It is not known whether Indian Prime Minister Narendra Modi brought up the border dispute with China during his recent White House visit, but the American foreign policy apparatus was largely asleep at the wheel as Chinese and Indian troops faced off on the vague border of Indian-occupied Sikkim and Chinese-controlled Tibet. Ominously, China reminded India that it had defeated the Indian army in the 1962 border war. China was also suspicious about Modi’s trip to Israel, the first by an Indian prime minister to the Jewish state. China is keenly aware of the influence Israel maintains through the pro-Israel cell led by Donald Trump’s son-in-law Jared Kushner within the White House. China suspects that India may be using Kushner and his Israeli friends to New Delhi’s advantage in the Himalayan border confrontation.
The latest border skirmish between the two Asian powers began when Indian troops blocked the construction by Chinese workers of a road in the tri-border Doka La region of Sikkim, where the borders of India, China, and Bhutan meet. The blocking of the Chinese road crew by the Indian Army resulted in a statement by Beijing that the area, which is claimed by India and Bhutan, was «indisputable sovereign» Chinese territory. China demanded that India withdraw its troops from the Doka La area. Bhutan charged that Beijing violated past agreements between the two countries by building a road that headed toward the Bhutan Army camp at Zompelri.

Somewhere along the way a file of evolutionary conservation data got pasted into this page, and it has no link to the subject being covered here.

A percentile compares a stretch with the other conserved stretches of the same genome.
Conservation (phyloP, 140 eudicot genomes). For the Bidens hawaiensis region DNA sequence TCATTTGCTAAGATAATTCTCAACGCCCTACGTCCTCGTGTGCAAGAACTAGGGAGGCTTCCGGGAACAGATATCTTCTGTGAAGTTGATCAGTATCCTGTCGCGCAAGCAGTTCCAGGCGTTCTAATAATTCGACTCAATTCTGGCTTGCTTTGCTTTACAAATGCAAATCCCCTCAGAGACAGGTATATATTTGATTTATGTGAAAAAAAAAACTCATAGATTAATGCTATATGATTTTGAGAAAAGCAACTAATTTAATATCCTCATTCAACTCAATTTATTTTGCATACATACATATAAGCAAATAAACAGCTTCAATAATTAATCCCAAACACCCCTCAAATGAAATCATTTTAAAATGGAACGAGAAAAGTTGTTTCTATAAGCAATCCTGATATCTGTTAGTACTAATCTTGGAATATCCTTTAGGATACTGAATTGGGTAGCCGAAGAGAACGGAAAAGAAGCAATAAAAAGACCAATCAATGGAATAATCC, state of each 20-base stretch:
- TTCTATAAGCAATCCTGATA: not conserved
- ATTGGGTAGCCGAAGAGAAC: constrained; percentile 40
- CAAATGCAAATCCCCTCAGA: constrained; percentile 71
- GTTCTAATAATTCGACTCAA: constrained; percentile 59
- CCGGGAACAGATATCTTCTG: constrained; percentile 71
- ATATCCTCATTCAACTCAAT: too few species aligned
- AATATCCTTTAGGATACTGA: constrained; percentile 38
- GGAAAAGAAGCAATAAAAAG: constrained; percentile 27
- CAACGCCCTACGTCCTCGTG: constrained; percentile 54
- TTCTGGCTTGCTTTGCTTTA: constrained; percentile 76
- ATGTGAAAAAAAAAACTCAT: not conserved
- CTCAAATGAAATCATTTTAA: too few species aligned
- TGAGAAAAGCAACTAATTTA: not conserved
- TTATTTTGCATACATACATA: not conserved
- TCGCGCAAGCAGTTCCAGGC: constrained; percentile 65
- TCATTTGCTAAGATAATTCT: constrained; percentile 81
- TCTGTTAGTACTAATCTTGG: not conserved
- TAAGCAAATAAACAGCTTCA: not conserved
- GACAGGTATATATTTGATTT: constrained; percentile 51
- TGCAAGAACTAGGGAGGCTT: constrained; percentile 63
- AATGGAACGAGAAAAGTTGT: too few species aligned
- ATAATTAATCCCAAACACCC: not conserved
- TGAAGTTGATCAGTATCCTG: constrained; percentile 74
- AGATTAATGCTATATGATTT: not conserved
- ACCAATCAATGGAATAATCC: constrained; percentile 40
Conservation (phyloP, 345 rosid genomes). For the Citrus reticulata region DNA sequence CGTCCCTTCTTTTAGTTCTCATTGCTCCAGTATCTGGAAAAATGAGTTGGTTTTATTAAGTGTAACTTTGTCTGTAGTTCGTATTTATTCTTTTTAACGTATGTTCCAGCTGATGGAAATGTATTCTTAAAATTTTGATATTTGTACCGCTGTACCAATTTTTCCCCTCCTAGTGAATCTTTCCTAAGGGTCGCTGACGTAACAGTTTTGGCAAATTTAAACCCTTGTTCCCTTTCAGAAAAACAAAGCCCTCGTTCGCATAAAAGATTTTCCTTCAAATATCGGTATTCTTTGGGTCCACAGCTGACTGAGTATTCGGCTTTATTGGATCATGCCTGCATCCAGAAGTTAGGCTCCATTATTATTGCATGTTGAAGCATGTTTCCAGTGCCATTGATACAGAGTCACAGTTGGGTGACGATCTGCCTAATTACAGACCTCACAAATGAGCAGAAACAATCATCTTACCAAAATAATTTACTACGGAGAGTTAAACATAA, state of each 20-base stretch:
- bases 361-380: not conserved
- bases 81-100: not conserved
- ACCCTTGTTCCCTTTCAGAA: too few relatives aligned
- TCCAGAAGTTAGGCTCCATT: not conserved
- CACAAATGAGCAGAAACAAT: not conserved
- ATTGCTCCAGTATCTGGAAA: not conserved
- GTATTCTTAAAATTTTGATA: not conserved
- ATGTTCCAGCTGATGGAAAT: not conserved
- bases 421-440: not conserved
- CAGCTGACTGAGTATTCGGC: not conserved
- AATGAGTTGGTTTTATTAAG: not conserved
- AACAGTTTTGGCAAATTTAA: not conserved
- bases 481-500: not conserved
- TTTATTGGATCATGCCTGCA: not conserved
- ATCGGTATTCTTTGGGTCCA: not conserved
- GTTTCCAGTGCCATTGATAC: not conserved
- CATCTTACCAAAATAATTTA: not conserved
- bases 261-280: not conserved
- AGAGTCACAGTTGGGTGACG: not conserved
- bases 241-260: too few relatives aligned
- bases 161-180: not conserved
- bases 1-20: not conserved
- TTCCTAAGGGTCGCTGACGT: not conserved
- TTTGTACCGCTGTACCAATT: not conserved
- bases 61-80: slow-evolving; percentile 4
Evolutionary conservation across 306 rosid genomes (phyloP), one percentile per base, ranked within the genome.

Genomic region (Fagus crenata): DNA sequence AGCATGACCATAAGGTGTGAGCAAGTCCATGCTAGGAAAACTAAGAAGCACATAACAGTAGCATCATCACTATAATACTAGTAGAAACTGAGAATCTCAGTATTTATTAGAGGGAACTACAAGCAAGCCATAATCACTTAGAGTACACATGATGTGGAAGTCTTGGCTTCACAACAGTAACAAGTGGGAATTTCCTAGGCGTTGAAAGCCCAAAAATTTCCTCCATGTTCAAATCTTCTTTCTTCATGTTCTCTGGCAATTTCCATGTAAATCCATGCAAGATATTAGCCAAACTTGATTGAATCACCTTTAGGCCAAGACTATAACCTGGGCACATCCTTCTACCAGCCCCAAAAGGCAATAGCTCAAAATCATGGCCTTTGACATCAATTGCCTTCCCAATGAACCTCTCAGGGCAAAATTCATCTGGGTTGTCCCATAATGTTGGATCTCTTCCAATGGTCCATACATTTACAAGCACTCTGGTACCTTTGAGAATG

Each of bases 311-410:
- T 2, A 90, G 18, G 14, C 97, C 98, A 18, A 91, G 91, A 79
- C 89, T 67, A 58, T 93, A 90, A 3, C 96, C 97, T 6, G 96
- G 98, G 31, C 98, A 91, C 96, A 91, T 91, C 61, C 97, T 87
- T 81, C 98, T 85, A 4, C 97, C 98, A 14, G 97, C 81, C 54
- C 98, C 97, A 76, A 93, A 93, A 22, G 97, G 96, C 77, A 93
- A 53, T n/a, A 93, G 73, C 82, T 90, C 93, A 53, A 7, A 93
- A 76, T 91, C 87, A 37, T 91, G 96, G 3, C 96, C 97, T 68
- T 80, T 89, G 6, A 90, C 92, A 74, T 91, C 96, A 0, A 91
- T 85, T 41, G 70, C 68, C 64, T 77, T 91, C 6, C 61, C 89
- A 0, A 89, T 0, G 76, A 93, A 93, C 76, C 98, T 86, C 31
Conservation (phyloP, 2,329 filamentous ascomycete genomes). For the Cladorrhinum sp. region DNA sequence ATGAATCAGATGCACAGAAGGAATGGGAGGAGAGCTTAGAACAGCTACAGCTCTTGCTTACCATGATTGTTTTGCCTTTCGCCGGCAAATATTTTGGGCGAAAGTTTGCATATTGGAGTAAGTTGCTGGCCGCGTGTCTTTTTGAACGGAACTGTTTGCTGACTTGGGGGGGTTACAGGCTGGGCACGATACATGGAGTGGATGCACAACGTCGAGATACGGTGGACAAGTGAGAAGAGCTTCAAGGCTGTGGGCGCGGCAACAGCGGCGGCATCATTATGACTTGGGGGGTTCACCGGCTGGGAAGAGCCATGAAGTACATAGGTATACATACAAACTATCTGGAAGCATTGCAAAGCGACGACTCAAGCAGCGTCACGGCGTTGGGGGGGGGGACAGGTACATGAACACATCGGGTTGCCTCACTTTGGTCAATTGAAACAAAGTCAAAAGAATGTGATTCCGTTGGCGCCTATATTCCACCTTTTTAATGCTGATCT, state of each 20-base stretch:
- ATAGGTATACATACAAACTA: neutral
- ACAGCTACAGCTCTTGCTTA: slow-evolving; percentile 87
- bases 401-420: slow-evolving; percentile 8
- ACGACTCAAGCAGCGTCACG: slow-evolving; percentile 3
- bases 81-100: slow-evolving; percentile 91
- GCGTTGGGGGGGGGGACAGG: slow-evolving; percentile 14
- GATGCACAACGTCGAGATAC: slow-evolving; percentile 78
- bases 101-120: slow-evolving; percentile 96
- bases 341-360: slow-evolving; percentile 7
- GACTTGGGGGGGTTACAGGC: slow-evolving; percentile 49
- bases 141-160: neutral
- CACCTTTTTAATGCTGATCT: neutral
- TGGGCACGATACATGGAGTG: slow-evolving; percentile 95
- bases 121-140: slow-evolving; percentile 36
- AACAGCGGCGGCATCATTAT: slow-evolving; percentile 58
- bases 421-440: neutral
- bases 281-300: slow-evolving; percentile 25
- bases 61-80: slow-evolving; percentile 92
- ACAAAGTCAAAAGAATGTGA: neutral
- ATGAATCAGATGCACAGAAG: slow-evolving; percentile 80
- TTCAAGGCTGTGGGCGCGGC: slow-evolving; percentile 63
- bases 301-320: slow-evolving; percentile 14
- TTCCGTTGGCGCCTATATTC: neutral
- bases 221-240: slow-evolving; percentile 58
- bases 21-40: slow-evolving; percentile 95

The Royal Bhutanese Army has been involved in a project demarcating the border between Bhutan and China. It was a Bhutanese Army patrol that first discovered the Chinese construction crew in the disputed zone. The Bhutanese told the Chinese crew that they were violating Bhutanese territory and instructed them to withdraw. When the Chinese refused, the Bhutanese government lodged a formal diplomatic protest with the Chinese embassy in New Delhi, citing Beijing for violating the 1998 «Agreement for the Maintenance of Peace and Tranquility in the Bhutan-China Border Area», a pact to maintain the status quo regarding their common border. Bhutan and China do not maintain diplomatic relations. China swiftly rejected Bhutan’s complaint.
China is believed to be illegally occupying 154 square miles of Bhutanese territory in west Bhutan. In return for ceding Bhutan’s territory in western Bhutan to China, Beijing has offered to exchange with the tiny kingdom, where the economy is based on «gross national happiness», 347 square miles of territory in northern Bhutan. However, the northern Bhutan territory is already Bhutanese, so the Chinese are trying to exchange illegally occupied territory for illegally claimed territory.